Presently, the state-of-the-art IBC detector for ground-based telescopes is Aquarius-1k, a device we developed in collaboration with the European Southern Observatory (ESO). It is a 1024×1024, 30μm high-performance array featuring high quantum efficiency IBC detectors, low noise, low dark current, and on-chip clocking for ease of operation. The Aquarius-1k was designed and delivered primarily for ground-based astronomy applications. The focal plane arrays are currently undergoing initial system testing at ESO.
While the Aquarius-1k is mainly for use in ground-based observatories, the next generation instrument—Aquarius-2k—will also be appropriate for space-based astronomy. According to Chris Packham, an astronomer from the University of Florida (personal communication, May 11, 2011), “The 2k Aquarius array has been baselined for several instruments in their planning phase for use on the 30m-class of telescopes and NASA's SOFIA [Stratospheric Observatory for Infrared Astronomy] airborne telescope. The large format of the Aquarius makes it ideal where either a wide spectral range or a wide field of view is required by the science drivers of the instrument. Coupled with the sensitivity, readout noise and other key parameters of the Aquarius array, it is becoming the default option for instruments operating at 7–25μ. The science drivers are typically diverse, spanning the search of planets in discs around nearby stars to investigations of the effects of supermassive black holes in distant galaxies.”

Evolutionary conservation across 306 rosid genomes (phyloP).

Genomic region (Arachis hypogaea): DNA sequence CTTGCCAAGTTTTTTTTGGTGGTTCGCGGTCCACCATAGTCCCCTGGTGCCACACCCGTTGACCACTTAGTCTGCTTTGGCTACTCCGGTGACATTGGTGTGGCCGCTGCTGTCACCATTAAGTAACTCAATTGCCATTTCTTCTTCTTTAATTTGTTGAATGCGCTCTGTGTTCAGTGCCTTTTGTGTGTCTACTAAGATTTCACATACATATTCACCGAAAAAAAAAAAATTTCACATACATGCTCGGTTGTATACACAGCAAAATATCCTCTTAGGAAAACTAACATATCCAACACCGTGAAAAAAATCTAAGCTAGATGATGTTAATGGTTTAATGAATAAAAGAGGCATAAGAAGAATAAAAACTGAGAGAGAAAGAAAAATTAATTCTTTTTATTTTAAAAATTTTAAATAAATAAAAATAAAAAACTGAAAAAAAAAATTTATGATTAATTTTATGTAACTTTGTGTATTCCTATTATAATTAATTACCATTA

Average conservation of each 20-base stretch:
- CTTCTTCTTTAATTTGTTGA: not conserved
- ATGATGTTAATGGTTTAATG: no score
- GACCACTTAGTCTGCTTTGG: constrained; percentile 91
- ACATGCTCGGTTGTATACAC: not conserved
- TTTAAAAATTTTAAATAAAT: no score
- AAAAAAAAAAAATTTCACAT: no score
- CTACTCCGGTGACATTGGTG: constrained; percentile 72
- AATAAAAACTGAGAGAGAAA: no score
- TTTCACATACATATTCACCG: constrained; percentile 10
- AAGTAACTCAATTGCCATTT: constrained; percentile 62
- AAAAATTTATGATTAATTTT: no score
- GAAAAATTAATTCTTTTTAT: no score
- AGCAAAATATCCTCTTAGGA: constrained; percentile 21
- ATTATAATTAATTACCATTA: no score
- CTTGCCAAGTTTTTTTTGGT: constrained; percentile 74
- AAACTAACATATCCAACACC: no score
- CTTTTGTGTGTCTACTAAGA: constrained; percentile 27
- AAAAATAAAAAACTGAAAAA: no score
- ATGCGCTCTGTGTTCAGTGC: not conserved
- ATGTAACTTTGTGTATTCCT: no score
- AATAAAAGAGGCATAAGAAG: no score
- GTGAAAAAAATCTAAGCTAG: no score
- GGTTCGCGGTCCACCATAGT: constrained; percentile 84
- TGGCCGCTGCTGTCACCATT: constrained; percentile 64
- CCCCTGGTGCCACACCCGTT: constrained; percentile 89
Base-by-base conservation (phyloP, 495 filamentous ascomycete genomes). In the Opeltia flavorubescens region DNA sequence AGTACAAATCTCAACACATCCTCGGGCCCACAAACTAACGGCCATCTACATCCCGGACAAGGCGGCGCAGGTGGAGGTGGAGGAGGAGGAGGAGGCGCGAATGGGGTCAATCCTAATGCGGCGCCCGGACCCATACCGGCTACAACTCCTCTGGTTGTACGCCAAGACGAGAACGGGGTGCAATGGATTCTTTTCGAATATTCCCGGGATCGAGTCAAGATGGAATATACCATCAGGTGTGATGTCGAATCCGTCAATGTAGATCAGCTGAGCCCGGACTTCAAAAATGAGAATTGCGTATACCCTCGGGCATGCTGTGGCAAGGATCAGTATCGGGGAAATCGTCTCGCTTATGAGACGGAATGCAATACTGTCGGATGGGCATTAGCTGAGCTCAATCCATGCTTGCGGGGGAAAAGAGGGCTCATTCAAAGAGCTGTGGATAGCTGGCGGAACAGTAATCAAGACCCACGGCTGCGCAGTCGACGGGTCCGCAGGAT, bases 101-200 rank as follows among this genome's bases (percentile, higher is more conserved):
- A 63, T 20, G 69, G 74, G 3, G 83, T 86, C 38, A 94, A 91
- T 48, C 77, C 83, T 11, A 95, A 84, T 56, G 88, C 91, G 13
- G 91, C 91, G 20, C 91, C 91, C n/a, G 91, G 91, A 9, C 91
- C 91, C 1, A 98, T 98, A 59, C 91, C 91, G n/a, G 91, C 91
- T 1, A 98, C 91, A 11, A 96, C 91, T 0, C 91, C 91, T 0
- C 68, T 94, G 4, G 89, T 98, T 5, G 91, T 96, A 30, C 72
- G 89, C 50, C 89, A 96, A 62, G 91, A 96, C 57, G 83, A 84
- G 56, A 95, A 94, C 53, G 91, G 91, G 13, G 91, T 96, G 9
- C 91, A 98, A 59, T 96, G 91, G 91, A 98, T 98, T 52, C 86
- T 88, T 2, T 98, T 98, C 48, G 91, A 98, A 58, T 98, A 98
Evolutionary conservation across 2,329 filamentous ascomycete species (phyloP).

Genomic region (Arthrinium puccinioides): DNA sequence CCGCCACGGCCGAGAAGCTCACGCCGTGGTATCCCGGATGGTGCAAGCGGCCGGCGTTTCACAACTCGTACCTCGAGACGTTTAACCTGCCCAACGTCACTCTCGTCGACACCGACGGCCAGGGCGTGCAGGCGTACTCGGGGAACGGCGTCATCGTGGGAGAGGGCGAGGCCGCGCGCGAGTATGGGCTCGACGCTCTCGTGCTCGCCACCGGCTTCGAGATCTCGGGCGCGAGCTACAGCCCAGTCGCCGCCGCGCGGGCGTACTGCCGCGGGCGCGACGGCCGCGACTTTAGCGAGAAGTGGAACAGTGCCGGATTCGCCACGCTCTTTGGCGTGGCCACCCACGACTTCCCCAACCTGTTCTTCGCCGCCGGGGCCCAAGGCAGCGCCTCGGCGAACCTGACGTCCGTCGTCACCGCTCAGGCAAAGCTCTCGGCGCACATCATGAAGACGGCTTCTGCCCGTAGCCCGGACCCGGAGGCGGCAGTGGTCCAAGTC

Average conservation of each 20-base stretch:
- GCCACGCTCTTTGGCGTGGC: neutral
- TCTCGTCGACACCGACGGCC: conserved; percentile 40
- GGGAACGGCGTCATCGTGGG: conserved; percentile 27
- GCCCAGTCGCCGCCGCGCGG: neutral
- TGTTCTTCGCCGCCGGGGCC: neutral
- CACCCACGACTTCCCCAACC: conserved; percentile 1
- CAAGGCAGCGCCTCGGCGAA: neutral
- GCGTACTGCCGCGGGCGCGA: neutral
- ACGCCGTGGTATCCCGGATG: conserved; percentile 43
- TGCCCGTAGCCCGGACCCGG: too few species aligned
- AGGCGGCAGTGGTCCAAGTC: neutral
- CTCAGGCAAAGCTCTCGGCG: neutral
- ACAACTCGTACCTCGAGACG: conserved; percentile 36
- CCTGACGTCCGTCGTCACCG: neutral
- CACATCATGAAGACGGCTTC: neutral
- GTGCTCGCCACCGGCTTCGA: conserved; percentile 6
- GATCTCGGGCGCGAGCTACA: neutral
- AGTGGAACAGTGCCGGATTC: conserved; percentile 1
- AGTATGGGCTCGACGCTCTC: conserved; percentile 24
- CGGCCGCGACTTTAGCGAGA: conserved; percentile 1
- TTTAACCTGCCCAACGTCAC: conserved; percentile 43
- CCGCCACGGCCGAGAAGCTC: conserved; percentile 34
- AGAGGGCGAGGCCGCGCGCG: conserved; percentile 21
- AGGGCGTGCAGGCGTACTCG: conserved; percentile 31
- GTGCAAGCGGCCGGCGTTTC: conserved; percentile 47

Figure 3. Complex dust structures in the mid-infrared range. (Image used by permission of the National Astronomical Observatory of Japan, NAOJ, and is Copyright © Subaru Telescope, NAOJ. All rights reserved.)
Figure 4. Evolution of our IBC focal plane arrays. From left to right: SIRTF (Space Infrared Telescope Facility model used on Spitzer) 256×256, CRC-774 model 320×240, Aquarius 1024×1024, and Phoenix 2048×2048 devices.
In conclusion, we see that the evolution of IBC focal plane arrays is far from over as end-user demand consistently pushes for larger and larger formats with improved performance (e.g., lower noise and detector dark current, smaller unit cells, and greater ROIC functionality). In the future, we plan to collaborate with Japan's Aerospace Exploration Agency to reconfigure an existing 2048×2048, 25μm high performance array (named Phoenix) that will feature high quantum efficiency and state-of-the-art IBC detectors. This version will also incorporate flight qualified packaging to support space-based astronomy applications: see Figure 4 (far right).
Robert E. Mills, Eric Beuville, Elizabeth Corrales
Raytheon Vision Systems
Robert Mills is a senior focal plane design engineer. He has been involved in the design, test, and study of radiation effects on impurity band conductor sensors for 29 years.
Dr. Beuville is the primary readout electronics designer for astronomy arrays at RVS.
Mrs. Corrales is the program manager for astronomy programs at RVS.